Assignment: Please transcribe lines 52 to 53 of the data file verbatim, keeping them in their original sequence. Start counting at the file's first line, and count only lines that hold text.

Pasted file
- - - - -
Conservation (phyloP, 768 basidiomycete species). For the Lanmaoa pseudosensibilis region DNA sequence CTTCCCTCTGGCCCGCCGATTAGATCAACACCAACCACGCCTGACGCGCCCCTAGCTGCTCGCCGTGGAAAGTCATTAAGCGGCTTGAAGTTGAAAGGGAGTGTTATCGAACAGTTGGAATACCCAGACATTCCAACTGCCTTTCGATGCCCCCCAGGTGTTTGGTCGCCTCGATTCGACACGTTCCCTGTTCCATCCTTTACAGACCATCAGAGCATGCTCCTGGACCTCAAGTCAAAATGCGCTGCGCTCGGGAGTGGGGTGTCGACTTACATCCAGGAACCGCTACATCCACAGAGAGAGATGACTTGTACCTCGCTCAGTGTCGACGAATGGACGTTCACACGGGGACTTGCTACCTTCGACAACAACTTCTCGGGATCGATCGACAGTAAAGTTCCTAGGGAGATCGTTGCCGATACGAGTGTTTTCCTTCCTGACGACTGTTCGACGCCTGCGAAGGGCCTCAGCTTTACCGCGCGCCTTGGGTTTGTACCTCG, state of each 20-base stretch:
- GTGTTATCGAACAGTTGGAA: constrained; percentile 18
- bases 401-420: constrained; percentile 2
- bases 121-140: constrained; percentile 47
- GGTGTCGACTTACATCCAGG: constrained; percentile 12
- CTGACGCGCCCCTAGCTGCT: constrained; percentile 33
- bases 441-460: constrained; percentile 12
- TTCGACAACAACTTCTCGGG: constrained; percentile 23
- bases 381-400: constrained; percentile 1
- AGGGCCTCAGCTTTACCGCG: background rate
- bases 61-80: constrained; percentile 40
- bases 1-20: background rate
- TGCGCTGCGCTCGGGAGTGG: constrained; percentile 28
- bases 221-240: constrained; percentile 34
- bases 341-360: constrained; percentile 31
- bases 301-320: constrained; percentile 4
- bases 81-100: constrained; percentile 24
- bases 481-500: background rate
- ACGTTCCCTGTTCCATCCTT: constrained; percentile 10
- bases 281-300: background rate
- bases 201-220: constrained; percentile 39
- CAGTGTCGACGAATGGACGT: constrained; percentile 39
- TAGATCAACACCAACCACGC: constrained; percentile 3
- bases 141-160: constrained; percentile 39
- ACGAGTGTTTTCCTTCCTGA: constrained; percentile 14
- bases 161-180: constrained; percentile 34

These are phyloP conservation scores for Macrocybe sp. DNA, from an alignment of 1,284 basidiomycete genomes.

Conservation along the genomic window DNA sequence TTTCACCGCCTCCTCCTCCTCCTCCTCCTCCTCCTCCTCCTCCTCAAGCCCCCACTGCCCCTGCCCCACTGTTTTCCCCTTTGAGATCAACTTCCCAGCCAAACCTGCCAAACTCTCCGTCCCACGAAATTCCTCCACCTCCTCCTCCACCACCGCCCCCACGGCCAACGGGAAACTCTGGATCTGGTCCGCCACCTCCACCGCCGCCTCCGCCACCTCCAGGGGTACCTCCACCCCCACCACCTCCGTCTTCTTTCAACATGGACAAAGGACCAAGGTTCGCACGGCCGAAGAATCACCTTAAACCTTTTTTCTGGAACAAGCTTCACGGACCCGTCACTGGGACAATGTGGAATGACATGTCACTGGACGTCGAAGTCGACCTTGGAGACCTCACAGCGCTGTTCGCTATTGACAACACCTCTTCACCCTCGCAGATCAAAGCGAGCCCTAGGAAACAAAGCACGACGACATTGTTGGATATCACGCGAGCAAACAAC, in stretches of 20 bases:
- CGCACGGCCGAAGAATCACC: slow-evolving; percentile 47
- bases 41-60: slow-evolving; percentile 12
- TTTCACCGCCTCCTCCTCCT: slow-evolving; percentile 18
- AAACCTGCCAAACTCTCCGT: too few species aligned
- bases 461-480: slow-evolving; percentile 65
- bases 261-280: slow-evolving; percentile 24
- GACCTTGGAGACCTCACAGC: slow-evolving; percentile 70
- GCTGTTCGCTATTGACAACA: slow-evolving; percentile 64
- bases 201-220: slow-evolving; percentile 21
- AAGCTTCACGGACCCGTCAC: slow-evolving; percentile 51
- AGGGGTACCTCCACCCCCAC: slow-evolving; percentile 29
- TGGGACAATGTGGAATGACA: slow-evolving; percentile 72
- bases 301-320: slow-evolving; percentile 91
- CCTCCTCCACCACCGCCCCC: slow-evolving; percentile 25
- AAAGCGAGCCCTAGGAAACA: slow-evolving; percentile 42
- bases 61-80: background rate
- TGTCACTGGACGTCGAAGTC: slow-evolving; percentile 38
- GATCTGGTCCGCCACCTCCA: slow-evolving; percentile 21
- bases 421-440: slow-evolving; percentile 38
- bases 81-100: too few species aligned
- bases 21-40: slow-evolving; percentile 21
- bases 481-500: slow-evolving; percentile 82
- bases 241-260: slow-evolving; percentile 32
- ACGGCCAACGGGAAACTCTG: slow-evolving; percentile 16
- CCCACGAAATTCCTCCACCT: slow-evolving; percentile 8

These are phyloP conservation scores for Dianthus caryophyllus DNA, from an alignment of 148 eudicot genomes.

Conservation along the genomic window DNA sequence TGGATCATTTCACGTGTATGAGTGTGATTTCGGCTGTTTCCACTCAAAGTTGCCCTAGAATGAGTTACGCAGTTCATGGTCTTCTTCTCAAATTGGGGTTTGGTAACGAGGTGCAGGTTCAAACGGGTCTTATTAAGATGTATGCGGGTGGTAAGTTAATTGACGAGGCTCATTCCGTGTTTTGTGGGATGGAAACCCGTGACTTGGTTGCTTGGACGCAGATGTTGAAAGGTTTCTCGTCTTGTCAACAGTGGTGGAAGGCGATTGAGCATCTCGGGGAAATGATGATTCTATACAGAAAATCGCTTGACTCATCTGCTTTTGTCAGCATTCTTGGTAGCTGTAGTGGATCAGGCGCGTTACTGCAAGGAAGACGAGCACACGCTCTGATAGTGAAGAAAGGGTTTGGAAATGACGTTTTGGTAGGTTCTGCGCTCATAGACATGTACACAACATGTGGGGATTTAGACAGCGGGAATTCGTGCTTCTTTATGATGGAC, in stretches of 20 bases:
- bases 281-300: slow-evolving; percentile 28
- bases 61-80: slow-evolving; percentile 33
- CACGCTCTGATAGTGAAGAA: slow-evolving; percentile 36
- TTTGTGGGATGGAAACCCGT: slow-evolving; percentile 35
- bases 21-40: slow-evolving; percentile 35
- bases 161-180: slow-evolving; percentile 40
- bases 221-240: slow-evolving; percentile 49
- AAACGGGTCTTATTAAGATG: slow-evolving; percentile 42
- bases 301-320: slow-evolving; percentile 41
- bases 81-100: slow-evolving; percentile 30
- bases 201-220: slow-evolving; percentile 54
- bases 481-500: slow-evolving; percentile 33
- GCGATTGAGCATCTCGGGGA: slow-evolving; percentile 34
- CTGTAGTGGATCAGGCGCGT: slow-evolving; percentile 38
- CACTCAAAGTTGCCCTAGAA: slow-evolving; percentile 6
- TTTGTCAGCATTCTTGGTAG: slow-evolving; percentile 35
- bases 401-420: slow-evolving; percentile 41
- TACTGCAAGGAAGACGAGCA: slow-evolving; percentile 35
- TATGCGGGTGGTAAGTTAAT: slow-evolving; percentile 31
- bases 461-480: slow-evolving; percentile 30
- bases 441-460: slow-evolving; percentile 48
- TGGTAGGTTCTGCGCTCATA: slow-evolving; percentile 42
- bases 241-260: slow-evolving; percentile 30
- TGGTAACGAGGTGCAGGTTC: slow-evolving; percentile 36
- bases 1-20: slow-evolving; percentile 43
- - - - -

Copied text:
- ACGGCCAACGGGAAACTCTG: slow-evolving; percentile 16
- CCCACGAAATTCCTCCACCT: slow-evolving; percentile 8